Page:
George Fleetwood, bap.1623
Buckinghamshire MP who was one of the signatories of King Charles' death warrant but later claimed he was forced to sign it.
George Fleetwood was the eldest son of Charles Fleetwood of Chalfont St Giles in Buckinghamshire. He inherited his family estate while still a young boy on the death of his father in 1628. When the First Civil War broke out, Fleetwood raised a troop of dragoons for Parliament and kept the Chiltern Hills in Buckinghamshire as a defensive barrier for London. He was appointed to the county committee for Buckinghamshire in 1644, and was elected recruiter MP for the county in 1645. Fleetwood supported the New Model Army during its quarrel with Parliament in 1648. In January 1649, he was appointed a commissioner on the High Court of Justice for the trial of King Charles. Fleetwood was one of the 59 signatories of the King's death warrant.
During the Commonwealth, Fleetwood was appointed colonel of the Buckinghamshire militia and was elected to the Council of State in 1652. He represented Buckinghamshire in the Nominated Assembly of 1653, but as one of the moderates on the Assembly he supported the establishment of the Protectorate in December 1653. He was elected to the First Protectorate Parliament as MP for Buckinghamshire, and served as an "Ejector" of Anglican clergy and as a "Visitor" to purge the University of Oxford.
During the Rule of the Major-Generals, Fleetwood acted as deputy to his distant kinsman Charles Fleetwood in the administration of Buckinghamshire. He was knighted by Cromwell in September 1656 and appointed to Cromwell's Upper House as George, Lord Fleetwood in 1657.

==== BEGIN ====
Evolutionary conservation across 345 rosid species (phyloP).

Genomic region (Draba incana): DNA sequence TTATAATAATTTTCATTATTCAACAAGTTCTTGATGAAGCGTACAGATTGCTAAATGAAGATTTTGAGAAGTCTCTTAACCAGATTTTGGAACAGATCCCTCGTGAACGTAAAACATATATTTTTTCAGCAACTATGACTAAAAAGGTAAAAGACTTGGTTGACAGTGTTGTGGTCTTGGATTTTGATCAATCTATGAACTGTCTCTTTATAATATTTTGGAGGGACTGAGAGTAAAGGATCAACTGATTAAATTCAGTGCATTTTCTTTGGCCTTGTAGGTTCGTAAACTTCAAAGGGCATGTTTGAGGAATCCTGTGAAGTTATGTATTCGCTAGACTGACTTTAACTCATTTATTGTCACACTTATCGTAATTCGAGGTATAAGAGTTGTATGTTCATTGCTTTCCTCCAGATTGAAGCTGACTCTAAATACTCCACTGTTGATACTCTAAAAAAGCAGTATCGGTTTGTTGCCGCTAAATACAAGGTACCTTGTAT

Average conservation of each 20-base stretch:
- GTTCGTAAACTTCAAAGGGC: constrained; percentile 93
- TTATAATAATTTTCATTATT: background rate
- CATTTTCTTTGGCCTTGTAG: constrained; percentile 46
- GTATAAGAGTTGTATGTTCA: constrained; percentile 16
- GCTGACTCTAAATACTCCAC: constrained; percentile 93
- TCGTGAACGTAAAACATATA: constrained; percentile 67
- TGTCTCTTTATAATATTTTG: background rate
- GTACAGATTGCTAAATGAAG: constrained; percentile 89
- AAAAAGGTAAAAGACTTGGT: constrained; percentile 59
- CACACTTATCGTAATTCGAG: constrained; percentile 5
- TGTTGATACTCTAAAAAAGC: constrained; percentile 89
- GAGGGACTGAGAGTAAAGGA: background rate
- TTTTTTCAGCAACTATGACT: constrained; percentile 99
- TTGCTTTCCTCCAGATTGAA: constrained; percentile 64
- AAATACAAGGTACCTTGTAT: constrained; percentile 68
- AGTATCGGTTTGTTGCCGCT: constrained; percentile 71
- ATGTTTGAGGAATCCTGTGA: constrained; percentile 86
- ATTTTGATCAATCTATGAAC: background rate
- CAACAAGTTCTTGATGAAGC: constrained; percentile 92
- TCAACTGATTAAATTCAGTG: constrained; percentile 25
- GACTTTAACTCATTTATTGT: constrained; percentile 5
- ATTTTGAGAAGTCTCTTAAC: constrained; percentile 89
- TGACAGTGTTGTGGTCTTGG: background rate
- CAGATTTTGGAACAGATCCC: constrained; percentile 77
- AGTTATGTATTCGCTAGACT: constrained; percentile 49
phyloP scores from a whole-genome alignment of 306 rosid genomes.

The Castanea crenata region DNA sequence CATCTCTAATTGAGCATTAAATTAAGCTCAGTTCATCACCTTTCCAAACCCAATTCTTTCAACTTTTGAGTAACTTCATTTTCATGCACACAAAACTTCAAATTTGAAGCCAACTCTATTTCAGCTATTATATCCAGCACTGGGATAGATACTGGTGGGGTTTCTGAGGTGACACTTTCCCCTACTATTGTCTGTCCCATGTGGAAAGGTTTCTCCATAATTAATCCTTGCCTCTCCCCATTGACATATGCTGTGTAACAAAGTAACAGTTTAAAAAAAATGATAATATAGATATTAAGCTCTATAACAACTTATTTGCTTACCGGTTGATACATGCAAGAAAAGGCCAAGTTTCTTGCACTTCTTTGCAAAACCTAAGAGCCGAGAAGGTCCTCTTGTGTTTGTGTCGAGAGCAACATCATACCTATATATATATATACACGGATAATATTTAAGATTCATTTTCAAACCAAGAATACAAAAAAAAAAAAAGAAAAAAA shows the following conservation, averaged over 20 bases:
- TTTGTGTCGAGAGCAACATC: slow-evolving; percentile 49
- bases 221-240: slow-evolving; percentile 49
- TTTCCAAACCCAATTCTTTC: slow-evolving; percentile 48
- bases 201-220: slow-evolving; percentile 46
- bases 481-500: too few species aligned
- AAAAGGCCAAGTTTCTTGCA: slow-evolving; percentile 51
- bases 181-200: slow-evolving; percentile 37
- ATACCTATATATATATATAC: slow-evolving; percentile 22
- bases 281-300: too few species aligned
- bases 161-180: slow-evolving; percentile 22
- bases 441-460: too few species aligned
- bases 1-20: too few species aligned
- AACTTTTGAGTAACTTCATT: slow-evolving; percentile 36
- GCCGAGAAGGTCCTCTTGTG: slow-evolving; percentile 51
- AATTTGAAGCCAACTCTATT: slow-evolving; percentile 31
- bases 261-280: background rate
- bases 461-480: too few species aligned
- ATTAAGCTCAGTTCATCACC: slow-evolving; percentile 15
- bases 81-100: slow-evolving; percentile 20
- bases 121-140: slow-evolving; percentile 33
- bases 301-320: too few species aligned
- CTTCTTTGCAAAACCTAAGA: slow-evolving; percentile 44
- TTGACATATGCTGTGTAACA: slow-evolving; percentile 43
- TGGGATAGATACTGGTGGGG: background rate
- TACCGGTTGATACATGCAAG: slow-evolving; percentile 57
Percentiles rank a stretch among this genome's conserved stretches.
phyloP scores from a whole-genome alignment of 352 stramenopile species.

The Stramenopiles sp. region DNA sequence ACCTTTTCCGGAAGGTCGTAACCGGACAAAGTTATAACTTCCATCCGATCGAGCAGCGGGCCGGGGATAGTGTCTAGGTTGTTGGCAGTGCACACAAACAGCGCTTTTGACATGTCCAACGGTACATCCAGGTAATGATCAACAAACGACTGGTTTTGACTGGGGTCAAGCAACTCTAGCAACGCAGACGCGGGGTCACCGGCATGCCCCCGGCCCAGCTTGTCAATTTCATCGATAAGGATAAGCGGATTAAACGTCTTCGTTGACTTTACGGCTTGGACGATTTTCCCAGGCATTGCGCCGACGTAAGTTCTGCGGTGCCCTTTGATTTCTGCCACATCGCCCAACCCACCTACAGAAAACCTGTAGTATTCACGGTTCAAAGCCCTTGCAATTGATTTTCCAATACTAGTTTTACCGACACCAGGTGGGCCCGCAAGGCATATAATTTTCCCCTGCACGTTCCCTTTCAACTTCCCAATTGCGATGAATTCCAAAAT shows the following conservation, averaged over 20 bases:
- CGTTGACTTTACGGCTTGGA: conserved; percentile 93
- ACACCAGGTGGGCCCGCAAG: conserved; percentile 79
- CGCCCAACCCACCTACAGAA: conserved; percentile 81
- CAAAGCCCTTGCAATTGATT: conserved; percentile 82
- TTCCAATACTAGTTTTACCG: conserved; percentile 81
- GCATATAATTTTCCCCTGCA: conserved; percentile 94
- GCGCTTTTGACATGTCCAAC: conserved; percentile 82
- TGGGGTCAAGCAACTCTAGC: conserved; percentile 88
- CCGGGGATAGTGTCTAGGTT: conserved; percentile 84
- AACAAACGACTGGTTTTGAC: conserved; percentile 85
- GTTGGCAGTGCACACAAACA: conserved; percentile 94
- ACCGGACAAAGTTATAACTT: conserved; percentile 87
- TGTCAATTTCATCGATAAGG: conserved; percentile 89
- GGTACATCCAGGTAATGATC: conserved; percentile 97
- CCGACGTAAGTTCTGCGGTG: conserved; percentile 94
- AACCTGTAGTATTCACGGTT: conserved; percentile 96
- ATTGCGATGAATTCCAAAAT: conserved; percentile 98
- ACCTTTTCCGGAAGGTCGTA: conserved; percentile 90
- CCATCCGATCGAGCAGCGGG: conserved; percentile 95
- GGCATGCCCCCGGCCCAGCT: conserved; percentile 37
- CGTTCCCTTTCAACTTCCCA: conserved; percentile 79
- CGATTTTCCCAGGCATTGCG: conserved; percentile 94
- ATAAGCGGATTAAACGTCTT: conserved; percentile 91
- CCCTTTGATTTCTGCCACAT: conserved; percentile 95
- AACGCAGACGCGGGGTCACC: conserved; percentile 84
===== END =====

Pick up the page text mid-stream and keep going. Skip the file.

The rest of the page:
In 1659, Fleetwood was commissioned by Parliament to raise a troop of volunteers to resist Sir George Booth's Royalist uprising in Cheshire. He supported General Monck on his march to London, and in February 1660, Monck gave Fleetwood command of a regiment. Although he supported the mayor of York in proclaiming Charles II in May 1660, Fleetwood was brought to trial as a regicide. He claimed that he had been appointed to the High Court of Justice against his will and that Cromwell had intimidated him into signing the King's death warrant. With favourable testimony from Monck and others, Fleetwood's life was spared. He was imprisoned in the Tower until 1664 when a warrant was issued for his transportation to Tangier. According to some accounts, he died there in 1672. Others say that his wife Hester Fleetwood successfully pleaded for his release and that he was not transported but allowed to emigrate to America.
Christopher Durston, Cromwell's Major-Generals (Manchester 2001)
Christopher Durston, George Fleetwood, Oxford DNB, 2004